As a gay Christian man who has chosen to give my life to the Lordship of Jesus Christ, sexuality included, I stand in line with millions of saints who followed Jesus Christ in the same way, leading chaste lives. We share the beautiful life of getting to enjoy heaven now, where there will be no sex or marriage but perfect friendship and love between all.

Being gay or same-sex attracted is not ultimately about romance or having sex, it is about a shared experience of awakening to same-sex desire in a world that often doesn't understand that desire. There is a shared experience in that, and not all gay people, like myself, choose to enter into relationships because of our faith. 

Yet, we are not talking about the state, or the world 'out there' in this discussion. I would not usually stand up, or even write this article regarding changing the definition of marriage in government, if it were concerning the secular world. Let us not forget that we are talking about the doctrine in Jesus' Church. His Word is first. The history of the Church of England has been to offer safe space to work out one's relationship out with God. It is a place where you can wrestle with profound intellectual, spiritual, and emotional questions relating to God, but where ultimately, God's Word goes.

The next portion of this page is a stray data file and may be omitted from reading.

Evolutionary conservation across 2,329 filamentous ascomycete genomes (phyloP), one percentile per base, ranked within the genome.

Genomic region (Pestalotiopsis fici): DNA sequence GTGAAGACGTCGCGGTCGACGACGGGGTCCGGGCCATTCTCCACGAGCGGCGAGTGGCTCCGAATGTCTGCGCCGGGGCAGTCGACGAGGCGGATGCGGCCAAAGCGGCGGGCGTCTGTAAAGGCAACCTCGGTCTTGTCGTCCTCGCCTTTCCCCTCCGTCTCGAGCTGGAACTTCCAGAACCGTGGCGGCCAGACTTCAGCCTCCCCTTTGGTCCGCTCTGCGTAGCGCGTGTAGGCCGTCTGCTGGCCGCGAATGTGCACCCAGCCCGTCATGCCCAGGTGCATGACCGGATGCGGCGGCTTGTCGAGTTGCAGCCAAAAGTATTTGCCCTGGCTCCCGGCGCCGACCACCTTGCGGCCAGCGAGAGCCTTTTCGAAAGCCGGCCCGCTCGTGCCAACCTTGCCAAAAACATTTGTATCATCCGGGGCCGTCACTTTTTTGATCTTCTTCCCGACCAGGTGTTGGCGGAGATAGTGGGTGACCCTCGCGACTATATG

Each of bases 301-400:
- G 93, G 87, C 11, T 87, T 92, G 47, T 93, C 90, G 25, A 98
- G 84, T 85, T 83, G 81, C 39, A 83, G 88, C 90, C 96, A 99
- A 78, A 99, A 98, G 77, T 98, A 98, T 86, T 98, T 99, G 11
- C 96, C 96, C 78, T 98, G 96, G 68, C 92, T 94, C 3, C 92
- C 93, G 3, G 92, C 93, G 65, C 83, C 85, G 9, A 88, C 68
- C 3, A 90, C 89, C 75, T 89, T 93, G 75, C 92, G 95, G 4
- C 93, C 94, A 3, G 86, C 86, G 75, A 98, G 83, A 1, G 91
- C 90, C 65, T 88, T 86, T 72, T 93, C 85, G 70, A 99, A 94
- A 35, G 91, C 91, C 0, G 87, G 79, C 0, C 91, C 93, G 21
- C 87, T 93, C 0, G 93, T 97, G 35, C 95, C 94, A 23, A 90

Richard Hooker, the Reformer who embodied the Anglican spirit combined both the high authority of scripture, with reason and tradition, to allow space for broader questioning and unity between traditions in the Church. If the definition of marriage changes, the Church of England will no longer be a place which I, and thousands of other faithful Christians, can call our sojourning home. We are not trying to push some agenda on the Church. We are just asking for it to be true to itself.

The recent General Synod then comes down to this question: does the Church of England make its decision based on scripture, tradition, and reason and the experiences of gay/same-sex attracted people like myself or do they go with the experience of some who say contrarily to this combination of all four? I think the answer is obvious.

We all like to pretend there is a middle way. A via media between the choices on the table. Jesus doesn't allow us that. We all like to live comfortable secular or Christian lives where our basic success is not threatened and where we can just get on with the business of middle class life.

For the disciple of Christ who is same-sex attracted or gay like myself, standing up for what the Spirit is clearly saying in our stories and in the Word of God, and in the tradition of 2000 years, there is no such thing. Either God in scripture, tradition, reason and in my story has spoken or He is lying. Either our God is different to us, or he is made in our own image. The next step is to love each other in light of this. This is what the clergy really need to be showing us. The Bishops tried, and for that I am truly grateful.